There was a point in my life–the point at which my body started “developing,” as they euphemistically put it–that food suddenly became Bad rather than Good for me at home.
If you have children or have been a child with attentive parents, you probably remember the squabbles over eating. “But I’m not hungry.” “Sweetie, you need to eat. How else are you going to grow?” “I don’t want any more.” “Just one more bite, and then you can have ice cream.”
I also had these conversations as a child, once.
Then it all changed seemingly overnight.
“I don’t want any more.” “Good!” “I can’t, I lost my appetite.” “Good!”
It must’ve taken a few years, but by the time I was in high school, the implications were clear: not eating is virtually always good. Any reason or excuse or motivation you can find within yourself to not eat, or eat less, is good.
“Wow, I was so engrossed in this book that I totally forgot about dinner.” “Good!”
I hate feeling hungry. Always have, still do. So it wasn’t that I wanted to “go hungry,” as it were. But lived for those things that made me forget about eating or to lose my appetite: distraction, sickness, tricks played by certain foods.
“I only had an apple and some almonds today!” “Good!”
Nowadays I don’t do that sort of restriction anymore. […]But my actual attitudes about food haven’t really changed. When I’m sick or when I realize I’ve been too busy writing to remember to eat, I still reflexively think, “Good!” When I get hungry, I think, “Fuck, again?” Although I don’t normally think of it this way, I “practice” eating normally several times a day, and I enjoy eating–I love the taste and feel of food–but I can’t stop wishing I didn’t need it.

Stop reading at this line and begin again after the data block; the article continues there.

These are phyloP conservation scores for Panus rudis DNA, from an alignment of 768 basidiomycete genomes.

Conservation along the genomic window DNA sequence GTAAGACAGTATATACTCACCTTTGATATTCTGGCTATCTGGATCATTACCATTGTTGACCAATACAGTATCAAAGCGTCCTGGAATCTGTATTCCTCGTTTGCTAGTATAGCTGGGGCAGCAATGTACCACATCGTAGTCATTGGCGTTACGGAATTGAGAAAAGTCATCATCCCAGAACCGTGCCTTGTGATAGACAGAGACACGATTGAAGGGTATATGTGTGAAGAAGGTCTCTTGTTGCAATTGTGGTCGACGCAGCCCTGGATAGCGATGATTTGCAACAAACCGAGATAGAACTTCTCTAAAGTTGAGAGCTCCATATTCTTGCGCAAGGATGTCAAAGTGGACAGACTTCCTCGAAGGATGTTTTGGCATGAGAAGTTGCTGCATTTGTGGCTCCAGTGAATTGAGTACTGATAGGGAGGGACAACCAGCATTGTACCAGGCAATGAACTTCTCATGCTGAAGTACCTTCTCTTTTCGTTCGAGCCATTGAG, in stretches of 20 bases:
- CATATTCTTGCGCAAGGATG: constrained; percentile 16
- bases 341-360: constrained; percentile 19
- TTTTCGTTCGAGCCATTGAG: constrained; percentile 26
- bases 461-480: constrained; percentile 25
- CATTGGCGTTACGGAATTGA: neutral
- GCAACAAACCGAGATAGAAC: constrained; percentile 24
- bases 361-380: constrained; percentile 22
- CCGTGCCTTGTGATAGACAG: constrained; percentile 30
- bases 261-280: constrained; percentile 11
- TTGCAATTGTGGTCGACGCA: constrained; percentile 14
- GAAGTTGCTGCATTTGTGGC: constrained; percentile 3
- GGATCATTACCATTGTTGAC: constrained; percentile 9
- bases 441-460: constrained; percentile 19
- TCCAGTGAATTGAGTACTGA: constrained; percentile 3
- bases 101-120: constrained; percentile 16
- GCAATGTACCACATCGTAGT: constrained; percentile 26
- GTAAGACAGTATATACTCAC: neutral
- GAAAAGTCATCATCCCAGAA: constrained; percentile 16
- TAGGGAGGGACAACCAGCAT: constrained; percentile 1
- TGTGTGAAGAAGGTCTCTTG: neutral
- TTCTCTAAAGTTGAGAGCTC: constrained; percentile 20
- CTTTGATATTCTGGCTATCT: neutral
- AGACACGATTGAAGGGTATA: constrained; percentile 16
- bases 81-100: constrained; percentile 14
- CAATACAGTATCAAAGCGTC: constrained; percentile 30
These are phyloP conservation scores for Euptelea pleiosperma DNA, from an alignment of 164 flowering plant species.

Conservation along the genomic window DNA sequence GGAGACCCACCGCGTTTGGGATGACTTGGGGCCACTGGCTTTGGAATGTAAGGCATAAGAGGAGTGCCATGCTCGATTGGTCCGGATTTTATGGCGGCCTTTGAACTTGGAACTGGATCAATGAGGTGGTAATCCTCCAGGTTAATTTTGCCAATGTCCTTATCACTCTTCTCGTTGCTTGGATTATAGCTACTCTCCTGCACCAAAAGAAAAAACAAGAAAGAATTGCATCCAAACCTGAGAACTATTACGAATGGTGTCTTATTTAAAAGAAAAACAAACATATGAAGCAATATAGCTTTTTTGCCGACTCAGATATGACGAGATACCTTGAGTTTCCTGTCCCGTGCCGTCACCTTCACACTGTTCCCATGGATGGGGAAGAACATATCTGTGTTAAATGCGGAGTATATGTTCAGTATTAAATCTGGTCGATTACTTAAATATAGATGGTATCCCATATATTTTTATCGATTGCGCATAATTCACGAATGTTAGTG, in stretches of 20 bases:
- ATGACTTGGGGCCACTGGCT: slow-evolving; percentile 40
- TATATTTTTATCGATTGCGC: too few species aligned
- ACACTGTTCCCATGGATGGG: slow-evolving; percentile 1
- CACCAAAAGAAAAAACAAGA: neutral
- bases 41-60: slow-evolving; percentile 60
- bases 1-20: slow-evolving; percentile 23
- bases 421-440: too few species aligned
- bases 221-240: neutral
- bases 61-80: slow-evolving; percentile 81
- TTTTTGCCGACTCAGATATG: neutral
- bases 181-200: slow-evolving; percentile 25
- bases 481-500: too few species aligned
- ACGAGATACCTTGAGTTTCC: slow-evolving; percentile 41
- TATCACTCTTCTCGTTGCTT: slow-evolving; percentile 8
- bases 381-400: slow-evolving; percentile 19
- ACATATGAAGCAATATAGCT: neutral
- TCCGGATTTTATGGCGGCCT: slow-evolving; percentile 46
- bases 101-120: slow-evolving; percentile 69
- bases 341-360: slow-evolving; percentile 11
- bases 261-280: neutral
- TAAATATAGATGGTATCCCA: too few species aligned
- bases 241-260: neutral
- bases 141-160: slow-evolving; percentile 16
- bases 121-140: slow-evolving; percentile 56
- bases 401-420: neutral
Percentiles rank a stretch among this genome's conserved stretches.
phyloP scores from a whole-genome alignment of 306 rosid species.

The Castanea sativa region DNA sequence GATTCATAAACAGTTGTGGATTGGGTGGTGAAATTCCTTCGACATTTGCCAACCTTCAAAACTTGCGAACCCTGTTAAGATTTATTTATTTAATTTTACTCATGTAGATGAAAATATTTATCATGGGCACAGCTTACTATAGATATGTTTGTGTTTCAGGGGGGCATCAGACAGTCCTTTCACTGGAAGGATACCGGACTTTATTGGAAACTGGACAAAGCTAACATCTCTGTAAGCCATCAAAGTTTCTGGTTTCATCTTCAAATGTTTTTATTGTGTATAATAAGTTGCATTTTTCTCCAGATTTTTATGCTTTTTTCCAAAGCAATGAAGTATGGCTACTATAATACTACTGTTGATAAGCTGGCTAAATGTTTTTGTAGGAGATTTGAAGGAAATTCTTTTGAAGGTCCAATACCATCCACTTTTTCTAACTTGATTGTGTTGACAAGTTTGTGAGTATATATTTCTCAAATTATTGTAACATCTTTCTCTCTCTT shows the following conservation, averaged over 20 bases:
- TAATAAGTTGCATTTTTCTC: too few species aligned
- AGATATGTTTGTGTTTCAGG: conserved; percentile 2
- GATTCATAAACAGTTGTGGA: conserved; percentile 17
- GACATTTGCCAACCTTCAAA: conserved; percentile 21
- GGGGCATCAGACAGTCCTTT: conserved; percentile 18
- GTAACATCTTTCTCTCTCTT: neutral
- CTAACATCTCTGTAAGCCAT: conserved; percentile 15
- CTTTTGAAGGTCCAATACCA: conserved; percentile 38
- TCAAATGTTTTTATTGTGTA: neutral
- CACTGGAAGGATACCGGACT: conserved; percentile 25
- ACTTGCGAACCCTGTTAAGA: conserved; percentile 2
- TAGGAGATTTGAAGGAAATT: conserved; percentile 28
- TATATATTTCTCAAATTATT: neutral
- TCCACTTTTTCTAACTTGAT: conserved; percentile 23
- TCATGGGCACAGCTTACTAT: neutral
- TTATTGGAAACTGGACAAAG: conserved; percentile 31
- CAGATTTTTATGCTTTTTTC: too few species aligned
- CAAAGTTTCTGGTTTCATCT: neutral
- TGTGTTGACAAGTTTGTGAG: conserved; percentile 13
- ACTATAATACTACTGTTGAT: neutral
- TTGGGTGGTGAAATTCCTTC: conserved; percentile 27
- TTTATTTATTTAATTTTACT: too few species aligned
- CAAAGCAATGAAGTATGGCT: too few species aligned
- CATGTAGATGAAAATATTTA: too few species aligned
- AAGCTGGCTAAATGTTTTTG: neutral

I’m so much better off than I could be, given how dangerous and tenacious eating disorders are. But it’s not just about the symptoms. It’s about the ways in which certain thought patterns–entire belief systems, really–take root in your brain, seemingly for good.
I don’t think you guys know just how powerful this scene was. Literally when I was in the audience I could just see a lot of the women of color affected by this scene. A lot of us have gone through this self denial and self hate through the effects of white beauty standards and beliefs forced down our throats.This was the first time I had ever seen something that I had personally felt before portrayed on the screen and it put tears in my eyes. If you haven’t seen this movie, go see it. It’s out on dvd/bluray/streaming